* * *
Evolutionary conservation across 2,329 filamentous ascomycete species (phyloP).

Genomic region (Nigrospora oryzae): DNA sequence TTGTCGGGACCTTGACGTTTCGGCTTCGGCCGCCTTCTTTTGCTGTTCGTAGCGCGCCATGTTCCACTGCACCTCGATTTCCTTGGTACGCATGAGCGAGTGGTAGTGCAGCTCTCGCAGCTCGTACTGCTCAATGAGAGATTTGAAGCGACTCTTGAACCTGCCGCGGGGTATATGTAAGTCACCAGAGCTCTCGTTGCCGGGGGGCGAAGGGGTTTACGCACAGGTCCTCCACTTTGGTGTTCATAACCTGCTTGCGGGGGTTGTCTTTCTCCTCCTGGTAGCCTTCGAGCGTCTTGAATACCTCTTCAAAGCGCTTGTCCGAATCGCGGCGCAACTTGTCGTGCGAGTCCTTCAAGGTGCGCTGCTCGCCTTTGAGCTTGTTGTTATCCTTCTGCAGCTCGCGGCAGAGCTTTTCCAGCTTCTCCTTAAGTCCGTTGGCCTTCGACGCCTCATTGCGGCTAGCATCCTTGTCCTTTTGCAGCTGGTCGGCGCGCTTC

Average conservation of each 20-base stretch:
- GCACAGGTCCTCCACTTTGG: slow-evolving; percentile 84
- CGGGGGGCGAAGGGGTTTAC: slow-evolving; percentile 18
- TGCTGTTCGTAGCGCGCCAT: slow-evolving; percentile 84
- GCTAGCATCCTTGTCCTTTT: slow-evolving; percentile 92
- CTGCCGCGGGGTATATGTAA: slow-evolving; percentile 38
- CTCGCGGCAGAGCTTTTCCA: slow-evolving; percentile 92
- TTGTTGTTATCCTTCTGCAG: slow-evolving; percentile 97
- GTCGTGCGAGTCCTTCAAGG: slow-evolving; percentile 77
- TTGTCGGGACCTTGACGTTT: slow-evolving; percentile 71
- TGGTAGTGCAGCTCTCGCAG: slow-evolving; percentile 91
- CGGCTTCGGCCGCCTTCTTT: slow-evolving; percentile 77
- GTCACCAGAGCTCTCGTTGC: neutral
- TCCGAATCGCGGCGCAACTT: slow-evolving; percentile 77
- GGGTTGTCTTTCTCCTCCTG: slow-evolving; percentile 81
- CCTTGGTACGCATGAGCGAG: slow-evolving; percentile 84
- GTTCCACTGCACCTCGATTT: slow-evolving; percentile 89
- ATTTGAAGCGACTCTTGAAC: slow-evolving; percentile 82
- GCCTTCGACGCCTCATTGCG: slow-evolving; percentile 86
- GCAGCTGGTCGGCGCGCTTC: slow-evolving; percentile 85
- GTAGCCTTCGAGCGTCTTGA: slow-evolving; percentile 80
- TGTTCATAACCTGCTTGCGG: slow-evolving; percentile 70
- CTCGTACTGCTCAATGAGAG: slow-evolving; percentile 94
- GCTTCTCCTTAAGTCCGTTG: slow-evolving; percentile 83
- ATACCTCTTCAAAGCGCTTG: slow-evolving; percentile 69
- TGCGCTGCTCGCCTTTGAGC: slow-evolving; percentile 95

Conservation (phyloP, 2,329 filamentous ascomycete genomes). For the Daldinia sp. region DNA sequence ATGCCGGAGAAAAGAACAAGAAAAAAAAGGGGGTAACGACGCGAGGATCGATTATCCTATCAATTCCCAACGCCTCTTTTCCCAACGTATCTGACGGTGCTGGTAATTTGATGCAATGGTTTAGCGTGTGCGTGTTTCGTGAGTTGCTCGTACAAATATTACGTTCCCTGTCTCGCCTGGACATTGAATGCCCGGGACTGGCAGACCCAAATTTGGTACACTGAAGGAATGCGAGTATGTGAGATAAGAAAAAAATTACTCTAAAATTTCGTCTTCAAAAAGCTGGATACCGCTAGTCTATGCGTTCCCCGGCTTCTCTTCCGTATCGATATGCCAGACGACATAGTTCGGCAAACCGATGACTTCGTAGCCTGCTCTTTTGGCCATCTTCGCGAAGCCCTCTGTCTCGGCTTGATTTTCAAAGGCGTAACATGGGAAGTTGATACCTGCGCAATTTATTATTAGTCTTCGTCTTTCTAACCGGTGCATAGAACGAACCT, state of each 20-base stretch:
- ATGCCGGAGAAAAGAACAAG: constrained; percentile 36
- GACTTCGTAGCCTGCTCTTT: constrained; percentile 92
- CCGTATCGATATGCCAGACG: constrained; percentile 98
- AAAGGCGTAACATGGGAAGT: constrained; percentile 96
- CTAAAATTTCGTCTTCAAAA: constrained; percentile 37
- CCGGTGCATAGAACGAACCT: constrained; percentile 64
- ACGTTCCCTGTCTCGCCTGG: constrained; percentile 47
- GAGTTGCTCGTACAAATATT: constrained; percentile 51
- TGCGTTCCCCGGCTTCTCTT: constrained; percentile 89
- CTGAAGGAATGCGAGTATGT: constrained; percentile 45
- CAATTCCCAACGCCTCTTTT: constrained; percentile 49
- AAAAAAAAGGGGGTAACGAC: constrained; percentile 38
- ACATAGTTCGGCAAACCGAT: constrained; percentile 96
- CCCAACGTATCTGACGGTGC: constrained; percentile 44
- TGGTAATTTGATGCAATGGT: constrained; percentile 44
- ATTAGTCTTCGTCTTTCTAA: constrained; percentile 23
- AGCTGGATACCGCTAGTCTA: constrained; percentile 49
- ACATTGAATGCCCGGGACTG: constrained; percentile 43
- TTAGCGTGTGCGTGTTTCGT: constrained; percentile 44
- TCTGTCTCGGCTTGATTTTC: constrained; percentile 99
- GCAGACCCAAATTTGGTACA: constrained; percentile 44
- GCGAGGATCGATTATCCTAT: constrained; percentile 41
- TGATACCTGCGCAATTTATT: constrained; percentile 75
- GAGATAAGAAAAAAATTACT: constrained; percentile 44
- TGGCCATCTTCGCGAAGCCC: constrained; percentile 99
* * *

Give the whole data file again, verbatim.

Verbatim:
Evolutionary conservation across 2,329 filamentous ascomycete species (phyloP).

Genomic region (Nigrospora oryzae): DNA sequence TTGTCGGGACCTTGACGTTTCGGCTTCGGCCGCCTTCTTTTGCTGTTCGTAGCGCGCCATGTTCCACTGCACCTCGATTTCCTTGGTACGCATGAGCGAGTGGTAGTGCAGCTCTCGCAGCTCGTACTGCTCAATGAGAGATTTGAAGCGACTCTTGAACCTGCCGCGGGGTATATGTAAGTCACCAGAGCTCTCGTTGCCGGGGGGCGAAGGGGTTTACGCACAGGTCCTCCACTTTGGTGTTCATAACCTGCTTGCGGGGGTTGTCTTTCTCCTCCTGGTAGCCTTCGAGCGTCTTGAATACCTCTTCAAAGCGCTTGTCCGAATCGCGGCGCAACTTGTCGTGCGAGTCCTTCAAGGTGCGCTGCTCGCCTTTGAGCTTGTTGTTATCCTTCTGCAGCTCGCGGCAGAGCTTTTCCAGCTTCTCCTTAAGTCCGTTGGCCTTCGACGCCTCATTGCGGCTAGCATCCTTGTCCTTTTGCAGCTGGTCGGCGCGCTTC

Average conservation of each 20-base stretch:
- GCACAGGTCCTCCACTTTGG: slow-evolving; percentile 84
- CGGGGGGCGAAGGGGTTTAC: slow-evolving; percentile 18
- TGCTGTTCGTAGCGCGCCAT: slow-evolving; percentile 84
- GCTAGCATCCTTGTCCTTTT: slow-evolving; percentile 92
- CTGCCGCGGGGTATATGTAA: slow-evolving; percentile 38
- CTCGCGGCAGAGCTTTTCCA: slow-evolving; percentile 92
- TTGTTGTTATCCTTCTGCAG: slow-evolving; percentile 97
- GTCGTGCGAGTCCTTCAAGG: slow-evolving; percentile 77
- TTGTCGGGACCTTGACGTTT: slow-evolving; percentile 71
- TGGTAGTGCAGCTCTCGCAG: slow-evolving; percentile 91
- CGGCTTCGGCCGCCTTCTTT: slow-evolving; percentile 77
- GTCACCAGAGCTCTCGTTGC: neutral
- TCCGAATCGCGGCGCAACTT: slow-evolving; percentile 77
- GGGTTGTCTTTCTCCTCCTG: slow-evolving; percentile 81
- CCTTGGTACGCATGAGCGAG: slow-evolving; percentile 84
- GTTCCACTGCACCTCGATTT: slow-evolving; percentile 89
- ATTTGAAGCGACTCTTGAAC: slow-evolving; percentile 82
- GCCTTCGACGCCTCATTGCG: slow-evolving; percentile 86
- GCAGCTGGTCGGCGCGCTTC: slow-evolving; percentile 85
- GTAGCCTTCGAGCGTCTTGA: slow-evolving; percentile 80
- TGTTCATAACCTGCTTGCGG: slow-evolving; percentile 70
- CTCGTACTGCTCAATGAGAG: slow-evolving; percentile 94
- GCTTCTCCTTAAGTCCGTTG: slow-evolving; percentile 83
- ATACCTCTTCAAAGCGCTTG: slow-evolving; percentile 69
- TGCGCTGCTCGCCTTTGAGC: slow-evolving; percentile 95

Conservation (phyloP, 2,329 filamentous ascomycete genomes). For the Daldinia sp. region DNA sequence ATGCCGGAGAAAAGAACAAGAAAAAAAAGGGGGTAACGACGCGAGGATCGATTATCCTATCAATTCCCAACGCCTCTTTTCCCAACGTATCTGACGGTGCTGGTAATTTGATGCAATGGTTTAGCGTGTGCGTGTTTCGTGAGTTGCTCGTACAAATATTACGTTCCCTGTCTCGCCTGGACATTGAATGCCCGGGACTGGCAGACCCAAATTTGGTACACTGAAGGAATGCGAGTATGTGAGATAAGAAAAAAATTACTCTAAAATTTCGTCTTCAAAAAGCTGGATACCGCTAGTCTATGCGTTCCCCGGCTTCTCTTCCGTATCGATATGCCAGACGACATAGTTCGGCAAACCGATGACTTCGTAGCCTGCTCTTTTGGCCATCTTCGCGAAGCCCTCTGTCTCGGCTTGATTTTCAAAGGCGTAACATGGGAAGTTGATACCTGCGCAATTTATTATTAGTCTTCGTCTTTCTAACCGGTGCATAGAACGAACCT, state of each 20-base stretch:
- ATGCCGGAGAAAAGAACAAG: constrained; percentile 36
- GACTTCGTAGCCTGCTCTTT: constrained; percentile 92
- CCGTATCGATATGCCAGACG: constrained; percentile 98
- AAAGGCGTAACATGGGAAGT: constrained; percentile 96
- CTAAAATTTCGTCTTCAAAA: constrained; percentile 37
- CCGGTGCATAGAACGAACCT: constrained; percentile 64
- ACGTTCCCTGTCTCGCCTGG: constrained; percentile 47
- GAGTTGCTCGTACAAATATT: constrained; percentile 51
- TGCGTTCCCCGGCTTCTCTT: constrained; percentile 89
- CTGAAGGAATGCGAGTATGT: constrained; percentile 45
- CAATTCCCAACGCCTCTTTT: constrained; percentile 49
- AAAAAAAAGGGGGTAACGAC: constrained; percentile 38
- ACATAGTTCGGCAAACCGAT: constrained; percentile 96
- CCCAACGTATCTGACGGTGC: constrained; percentile 44
- TGGTAATTTGATGCAATGGT: constrained; percentile 44
- ATTAGTCTTCGTCTTTCTAA: constrained; percentile 23
- AGCTGGATACCGCTAGTCTA: constrained; percentile 49
- ACATTGAATGCCCGGGACTG: constrained; percentile 43
- TTAGCGTGTGCGTGTTTCGT: constrained; percentile 44
- TCTGTCTCGGCTTGATTTTC: constrained; percentile 99
- GCAGACCCAAATTTGGTACA: constrained; percentile 44
- GCGAGGATCGATTATCCTAT: constrained; percentile 41
- TGATACCTGCGCAATTTATT: constrained; percentile 75
- GAGATAAGAAAAAAATTACT: constrained; percentile 44
- TGGCCATCTTCGCGAAGCCC: constrained; percentile 99